On the day of the test, we simply drove up to the gate with our branded rental truck and used the buzzer. Having been informed of our appointment in advance, the security guard opened the gate with very little explanation required. Employee #2 met us outside and we explained we were there for “winter pest proofing” (whatever that meant). He was expecting us as well, so without further questioning, he swiped his badge, scanned his retinas, and opened the doors for us. Within minutes, we were on the datacenter floor.
Pretending to look for pests, we moved around the entire building, with our escort using his badge and eyeballs to bypass all physical controls for us. We’ve hunted for a lot of bugs during our careers, but never ones this literal.
The final layer of physical security between us and the actual servers were cages on the datacenter floor, containing the actual racks of equipment. Our escort declined to let us inside the cages; however, we were able to set up our ladder and get into the ceiling tiles. Up there, data cables from the cages were easily accessible, and it would have been simple to splice network monitoring equipment directly into them or install microphones or cameras. While one tester was taking photos in the ceiling, the other was talking to our escort, eliciting information about the datacenter, their operations, and who their customers were.
After an hour of touring every inch of the building, we announced we had finished our work, and said our goodbyes. This probably would’ve been enough, but sitting back out in the truck, we discussed how we had gotten significant facility access, but wanted to push harder and get onto the network. After a quick discussion, we decided to dive back in.
From the truck, we called our escort and explained that we had forgotten to bring some paperwork we needed to have signed and asked if they had a printer we could use. Our escort agreed and let us back into the building, and even set us up with temporary credentials to access the network. Had this been a full red team engagement we may have tried to pivot to additional network resources, however, the scope of this test was strictly social engineering, so we stayed focused on that.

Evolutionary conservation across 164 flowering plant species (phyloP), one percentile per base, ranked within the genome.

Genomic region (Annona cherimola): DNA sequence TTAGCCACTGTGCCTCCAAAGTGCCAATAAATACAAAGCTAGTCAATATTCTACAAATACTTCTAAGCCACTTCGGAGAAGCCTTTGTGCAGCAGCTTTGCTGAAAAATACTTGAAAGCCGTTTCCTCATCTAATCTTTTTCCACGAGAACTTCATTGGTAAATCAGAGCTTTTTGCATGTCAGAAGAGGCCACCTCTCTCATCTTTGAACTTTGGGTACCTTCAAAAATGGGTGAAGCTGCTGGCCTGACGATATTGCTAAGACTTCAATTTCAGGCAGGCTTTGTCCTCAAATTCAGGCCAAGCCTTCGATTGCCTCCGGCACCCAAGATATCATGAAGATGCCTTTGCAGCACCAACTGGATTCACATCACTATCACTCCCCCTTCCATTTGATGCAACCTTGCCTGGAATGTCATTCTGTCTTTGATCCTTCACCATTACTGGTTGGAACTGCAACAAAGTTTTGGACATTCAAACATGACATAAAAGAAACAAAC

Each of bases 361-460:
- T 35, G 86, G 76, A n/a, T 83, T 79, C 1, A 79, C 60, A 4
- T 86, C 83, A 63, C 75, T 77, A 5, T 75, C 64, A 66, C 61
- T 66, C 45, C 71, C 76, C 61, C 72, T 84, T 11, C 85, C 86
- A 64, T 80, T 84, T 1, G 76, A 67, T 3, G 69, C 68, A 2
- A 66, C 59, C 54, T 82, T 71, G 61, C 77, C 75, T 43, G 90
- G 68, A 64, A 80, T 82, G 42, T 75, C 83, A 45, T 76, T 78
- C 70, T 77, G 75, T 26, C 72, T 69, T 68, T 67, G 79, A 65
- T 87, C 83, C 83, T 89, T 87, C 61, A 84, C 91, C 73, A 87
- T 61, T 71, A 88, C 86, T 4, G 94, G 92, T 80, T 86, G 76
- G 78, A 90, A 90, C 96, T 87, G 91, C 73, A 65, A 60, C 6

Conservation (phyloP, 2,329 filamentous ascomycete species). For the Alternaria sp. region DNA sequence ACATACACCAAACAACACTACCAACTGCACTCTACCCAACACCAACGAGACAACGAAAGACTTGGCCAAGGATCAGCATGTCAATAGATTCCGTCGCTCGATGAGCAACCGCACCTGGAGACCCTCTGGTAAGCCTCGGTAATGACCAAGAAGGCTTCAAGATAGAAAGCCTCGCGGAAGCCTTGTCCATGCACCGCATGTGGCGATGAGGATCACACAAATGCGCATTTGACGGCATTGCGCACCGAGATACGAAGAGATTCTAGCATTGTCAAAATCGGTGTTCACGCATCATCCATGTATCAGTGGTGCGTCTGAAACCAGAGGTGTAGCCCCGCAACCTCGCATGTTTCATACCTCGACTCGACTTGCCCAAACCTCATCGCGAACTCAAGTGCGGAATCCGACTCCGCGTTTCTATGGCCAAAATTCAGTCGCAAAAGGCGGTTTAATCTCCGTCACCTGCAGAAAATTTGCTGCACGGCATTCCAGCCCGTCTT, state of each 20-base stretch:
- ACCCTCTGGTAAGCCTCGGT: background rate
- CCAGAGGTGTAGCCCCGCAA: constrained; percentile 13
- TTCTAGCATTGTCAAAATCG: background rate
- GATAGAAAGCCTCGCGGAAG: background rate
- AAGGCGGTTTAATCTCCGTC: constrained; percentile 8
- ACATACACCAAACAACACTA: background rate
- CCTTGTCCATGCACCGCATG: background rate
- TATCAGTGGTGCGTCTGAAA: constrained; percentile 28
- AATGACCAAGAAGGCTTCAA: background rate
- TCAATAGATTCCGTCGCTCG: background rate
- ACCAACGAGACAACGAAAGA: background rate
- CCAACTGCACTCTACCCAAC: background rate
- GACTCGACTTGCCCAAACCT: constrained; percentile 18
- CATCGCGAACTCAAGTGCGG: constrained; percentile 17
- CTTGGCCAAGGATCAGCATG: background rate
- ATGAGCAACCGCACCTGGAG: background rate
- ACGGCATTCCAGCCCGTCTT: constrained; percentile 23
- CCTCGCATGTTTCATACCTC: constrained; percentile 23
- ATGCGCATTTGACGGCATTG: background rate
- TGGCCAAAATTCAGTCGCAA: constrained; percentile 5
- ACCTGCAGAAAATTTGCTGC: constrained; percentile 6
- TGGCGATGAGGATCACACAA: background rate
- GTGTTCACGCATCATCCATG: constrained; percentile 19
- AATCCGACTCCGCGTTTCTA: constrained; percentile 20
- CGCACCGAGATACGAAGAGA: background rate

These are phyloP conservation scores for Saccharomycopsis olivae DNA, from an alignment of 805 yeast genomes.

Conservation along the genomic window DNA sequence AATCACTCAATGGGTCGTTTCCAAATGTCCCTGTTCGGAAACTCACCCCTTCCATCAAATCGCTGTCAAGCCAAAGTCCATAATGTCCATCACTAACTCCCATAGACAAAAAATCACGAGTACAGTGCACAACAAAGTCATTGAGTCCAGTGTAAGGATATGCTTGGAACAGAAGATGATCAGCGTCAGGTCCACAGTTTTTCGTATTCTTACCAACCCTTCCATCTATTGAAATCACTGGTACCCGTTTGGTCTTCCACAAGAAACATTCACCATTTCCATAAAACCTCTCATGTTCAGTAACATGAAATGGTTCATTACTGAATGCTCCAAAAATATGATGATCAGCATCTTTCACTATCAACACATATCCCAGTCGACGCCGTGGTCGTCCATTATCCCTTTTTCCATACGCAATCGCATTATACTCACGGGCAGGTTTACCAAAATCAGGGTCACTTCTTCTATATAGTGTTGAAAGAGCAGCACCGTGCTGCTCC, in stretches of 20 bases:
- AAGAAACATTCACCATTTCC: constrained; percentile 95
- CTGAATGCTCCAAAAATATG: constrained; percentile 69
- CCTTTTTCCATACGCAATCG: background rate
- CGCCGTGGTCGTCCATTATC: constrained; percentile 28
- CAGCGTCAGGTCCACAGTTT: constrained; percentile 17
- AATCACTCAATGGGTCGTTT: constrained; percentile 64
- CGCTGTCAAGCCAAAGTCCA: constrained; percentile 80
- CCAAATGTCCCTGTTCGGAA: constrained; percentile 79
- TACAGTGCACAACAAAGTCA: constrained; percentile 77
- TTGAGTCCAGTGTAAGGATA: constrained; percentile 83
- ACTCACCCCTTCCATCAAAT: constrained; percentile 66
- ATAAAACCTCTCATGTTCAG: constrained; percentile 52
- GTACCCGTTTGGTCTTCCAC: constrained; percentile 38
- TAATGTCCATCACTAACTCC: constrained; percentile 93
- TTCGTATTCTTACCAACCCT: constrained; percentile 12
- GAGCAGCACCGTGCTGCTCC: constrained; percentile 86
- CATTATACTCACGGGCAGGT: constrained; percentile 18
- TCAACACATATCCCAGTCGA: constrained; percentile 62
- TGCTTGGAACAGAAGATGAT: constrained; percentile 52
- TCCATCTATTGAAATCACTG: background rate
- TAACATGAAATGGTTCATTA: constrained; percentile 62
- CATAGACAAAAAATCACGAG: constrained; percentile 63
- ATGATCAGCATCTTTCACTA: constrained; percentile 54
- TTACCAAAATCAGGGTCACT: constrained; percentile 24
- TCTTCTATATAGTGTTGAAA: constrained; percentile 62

After a little contrived hemming and hawing about how to best access the document and print it, we asked our escort if we could just email it to him and have him print it for us. He agreed, and we sent him an email with an attachment, which he was willing to open and print for us. Considering this a sufficient demonstration, we thanked him profusely for all his assistance (and patience) and left the site undetected.
When evaluating a site’s overall security, it’s tempting to focus on any single employee who assisted us and point out things they personally could have done better, however, that would be a mistake. Not only would it be inaccurate, but it would also derail efforts to improve security and remediate underlying issues.
In fact, in this case, the employee did not actually violate any company policies at all. He did not allow us to go unescorted on the datacenter floor (despite multiple attempts by the testers to split up) and he didn’t provide access to the actual cages. The information he provided in conversation had some value, but nothing sensitive or confidential. The network access he gave us was on a limited guest network, and opening email attachments is an unavoidable part of doing business, particularly if they came from someone you already know and trust.
The main vulnerability we exploited on this test was the fact that procedures for scheduling and confirming vendor visits were poorly defined. Without a policy or training to lean on, the employee simply received a reasonable sounding request from someone who he took to be his coworker, and then took reasonable actions to assist. He had no reason to suspect something was amiss.
Ultimately, we did not exploit a flaw in a person, we exploited a flaw in policy.
Final Thoughts and Lessons
In the real world, there is no such thing as an “uncompromisable” target. What would be the point of a box that absolutely no one and nothing can open? Every physical and technical control can be bypassed by someone. Social engineering is, at its most fundamental, the act of finding that someone, and either impersonating them or enlisting their help.
We have not yet encountered a penetration test where the employee was the vulnerability. Policy training, awareness, and compliance often need to be addressed, but true malice or incompetence is rarer than our natures lead us to believe. When evaluating the security posture of an organization, it’s important to stay focused on systemic issues, and not on individual people.
This test also drove home how communication between the client and the testers is key. If it hadn’t been, the outcome of this test may have been very different, and potentially dangerous. This type of work is not criminal, but it simulates criminal behavior. Criminal behavior involves inherent risks. The best way to mitigate those risks is to reduce surprises. When preparing for an engagement, make as few assumptions as possible, and don’t be afraid to ask for more information.
Similarly, it’s important to understand the difference between a penetration test and a red team assessment. Penetration testing is cool, but it’s not about being a secret agent or a ninja. A penetration test evaluates a specific set of policies and controls to determine if they are functioning as intended. When timeboxes are limited, it’s perfectly legitimate to work with the client to obtain internal information so you can stay focused on what’s important. In technical penetration testing, this is often referred to as a white-box or grey-box test. The same principles apply to social engineering.
Ultimately, this test demonstrated the high impact social engineering can have, and the relative ease with which it can be used to bypass even the most sophisticated physical and technical security controls. Testing for gaps in training and policy is just as important as testing for gaps in technology. We learned a lot on this engagement and look forward to sharing more in the future.